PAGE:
At this rate, crypto investors need a ton dose of therapy. This year has been terrible, horrible, and dreadful for the crypto market. Tragedy after tragedy, the crypto winter has become a norm for the DeFi and Web3 markets. How did the market get here? The Terra Luna ecosystem established a precedent for the past few months’ events. However, no one anticipated the devastation FTX would unleash upon the market.
FTX has been the crypto white knight for a long time. It is arguably one of the finest exchanges on the DeFi market. During the most draining winter and recessions, FTX came in and saved insolvent cryptocurrency entities.
At this particular moment, the saviour needs rescuing. The present FTX scandal has captured the attention of financial watchdogs and regulators. For such an economic juggernaut to implode in a couple of hours, restrictions are unquestionably on the horizon. Simply a matter of time
Crypto markets; terrible, horrible, very bad year
According to an old saying, when it rains, it pours. The current condition of the decentralised financial market is a perfect illustration of this adage. Cryptocurrency regulators are closing in on the troubled financial market. FTX has not helped the case considering it was a donor in the ongoing U.S. elections.
According to CoinGecko, FTX was the fourth-largest exchange by volume as of this morning. Sam Bankman-Fried was a major donor during midterm elections and a prominent advocate for certain policies. He may still be, but the fact that his company went from “OK” to signing a letter of intent with Binance in two days may have long-term consequences.
If you have been involved with the DeFi market for any time, you are familiar with the controversy surrounding insolvency exchanges and currencies. The crash of Terra Luna has had a significant detrimental effect on the DeFi industry. Over $2 trillion has been wiped out from the total market capitalisation.
In actuality, the DeFi market fall may have more to do with shifting global market dynamics and the failure of a top-10 blockchain. Highly disorganised crypto firms and leverage may have exacerbated the decline.
Four prominent cryptocurrencies have emerged as the “Horses of the Cryptopocalypse” as a result of the convergence of the aforementioned variables, which have dramatically rendered the crypto market’s decline. They coincide with some of the lowest lows this asset class has witnessed since January 2021, and they signal the end of the fourth bull run for cryptocurrencies.
The first black horseman, the collapse of Terra Luna and USDT signalled the start of the crypto death. The only question remaining was, “Who’s next?” The second horseman was Celsius, which halted withdrawals and caused waves of panic through the DeFi market.
Shortly after, the makings of a third meltdown were taking place as Celsius’s star was falling. In contrast, the third horseman was the multibillion-dollar Three Arrows Capital, not “dumb money.” Following this was Voyager digital. However, there is usually a period of calm preceding a storm. FTX is the sixth horseman of DeFi’s black doom.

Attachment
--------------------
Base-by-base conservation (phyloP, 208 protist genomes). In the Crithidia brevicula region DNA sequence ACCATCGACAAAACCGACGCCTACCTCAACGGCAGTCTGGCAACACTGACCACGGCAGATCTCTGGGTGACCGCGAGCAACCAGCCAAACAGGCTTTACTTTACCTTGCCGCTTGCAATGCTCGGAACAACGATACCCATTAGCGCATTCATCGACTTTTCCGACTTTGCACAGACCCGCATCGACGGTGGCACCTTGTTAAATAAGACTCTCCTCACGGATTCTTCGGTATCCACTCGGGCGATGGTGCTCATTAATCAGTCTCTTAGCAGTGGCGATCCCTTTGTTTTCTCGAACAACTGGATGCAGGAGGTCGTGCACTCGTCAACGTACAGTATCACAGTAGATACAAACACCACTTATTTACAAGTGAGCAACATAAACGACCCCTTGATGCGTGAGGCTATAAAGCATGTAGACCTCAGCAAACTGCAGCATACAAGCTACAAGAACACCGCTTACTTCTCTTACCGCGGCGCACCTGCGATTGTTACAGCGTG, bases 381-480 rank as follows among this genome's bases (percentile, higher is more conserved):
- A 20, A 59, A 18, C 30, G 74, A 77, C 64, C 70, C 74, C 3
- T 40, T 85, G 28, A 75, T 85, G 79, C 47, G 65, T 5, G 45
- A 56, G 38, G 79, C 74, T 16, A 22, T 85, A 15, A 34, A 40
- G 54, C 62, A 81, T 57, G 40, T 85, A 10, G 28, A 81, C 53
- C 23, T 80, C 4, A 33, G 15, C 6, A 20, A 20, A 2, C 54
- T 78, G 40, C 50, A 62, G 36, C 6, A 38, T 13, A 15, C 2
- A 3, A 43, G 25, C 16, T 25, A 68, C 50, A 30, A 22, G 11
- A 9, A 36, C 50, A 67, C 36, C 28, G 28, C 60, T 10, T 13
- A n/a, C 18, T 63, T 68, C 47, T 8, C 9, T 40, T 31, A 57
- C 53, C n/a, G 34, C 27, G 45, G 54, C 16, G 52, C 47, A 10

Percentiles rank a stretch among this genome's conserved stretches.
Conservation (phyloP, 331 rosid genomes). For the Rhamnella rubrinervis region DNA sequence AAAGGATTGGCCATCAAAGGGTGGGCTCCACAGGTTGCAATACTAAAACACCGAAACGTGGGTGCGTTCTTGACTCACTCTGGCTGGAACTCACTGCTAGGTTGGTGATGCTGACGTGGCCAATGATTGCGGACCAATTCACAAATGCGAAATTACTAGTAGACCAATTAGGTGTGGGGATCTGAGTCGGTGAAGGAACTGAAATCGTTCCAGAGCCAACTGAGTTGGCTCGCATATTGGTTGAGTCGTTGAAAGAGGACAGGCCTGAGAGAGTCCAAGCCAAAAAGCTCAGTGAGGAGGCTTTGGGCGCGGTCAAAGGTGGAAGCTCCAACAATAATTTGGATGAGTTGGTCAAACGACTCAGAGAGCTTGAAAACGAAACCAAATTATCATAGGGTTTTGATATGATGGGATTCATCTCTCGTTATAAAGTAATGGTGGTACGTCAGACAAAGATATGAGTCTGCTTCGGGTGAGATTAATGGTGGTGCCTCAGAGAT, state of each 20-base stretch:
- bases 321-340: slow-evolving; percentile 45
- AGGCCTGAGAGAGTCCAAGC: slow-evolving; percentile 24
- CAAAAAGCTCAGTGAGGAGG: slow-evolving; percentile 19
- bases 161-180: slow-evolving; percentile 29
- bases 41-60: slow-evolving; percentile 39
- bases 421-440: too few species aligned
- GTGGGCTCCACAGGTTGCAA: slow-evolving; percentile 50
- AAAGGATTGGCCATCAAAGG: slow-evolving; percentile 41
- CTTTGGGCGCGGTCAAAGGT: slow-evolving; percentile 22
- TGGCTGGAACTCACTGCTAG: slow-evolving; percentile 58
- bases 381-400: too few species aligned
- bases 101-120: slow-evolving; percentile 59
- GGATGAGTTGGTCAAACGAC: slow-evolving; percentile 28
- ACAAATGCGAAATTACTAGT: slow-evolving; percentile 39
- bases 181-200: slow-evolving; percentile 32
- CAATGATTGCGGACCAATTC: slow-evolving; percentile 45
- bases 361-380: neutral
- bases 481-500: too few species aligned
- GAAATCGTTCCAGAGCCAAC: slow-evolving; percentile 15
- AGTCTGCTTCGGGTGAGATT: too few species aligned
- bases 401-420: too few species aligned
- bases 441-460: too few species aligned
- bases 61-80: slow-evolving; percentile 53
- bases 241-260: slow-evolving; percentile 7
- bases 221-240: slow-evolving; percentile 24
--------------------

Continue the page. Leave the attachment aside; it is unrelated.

The need for crypto regulation solidifies
In the current cycle, it is difficult to determine with certainty if the worst has passed. However, the industry has been rocked, and it is probable that both operators and regulators have taken note. Regulators view their unexpected failures as a virus, a domino effect. Here, weak and failing crypto groups band together to defeat larger, unprepared ones.
It could be months or years before crypto regains its footing; alternatively, it may never rebound to the 14-year-old industry’s all-time highs. However, a definitive conclusion can be drawn from each of these cycles and the preceding months: retail investors are the first to lose.
It is a strong case for increased regulation of centralised corporations. Investor protection requires that all centralised businesses, whether hedge funds like Three Arrows Capital or Alameda Research or controlled exchanges like FTX and Binance that are not publicly traded, have proof of reserves.
This year, a string of crypto insolvencies has raised issues regarding the viability of unsecured lending in the young and unpredictable digital asset sector. When an unsecured loan defaults, creditors can seize no immediate assets. The protocols only partially compensate the creditors, so they must restructure their debt or file a lawsuit to reclaim their money.
Concerns about whether the transaction would violate antitrust laws have already been raised. Globally, regulators have the authority to stop significant mergers if they suspect they may impede market competition, and anti-competitive conduct is strictly prohibited by law.
For such a long period, the demand for crypto regulations has been minimised for such a long period. The decentralised market was intended to be independent of government authority, but the present collapse of giant DeFi organisations needs investor protection legislation. Stringent regulations are coming- it is just a matter of time.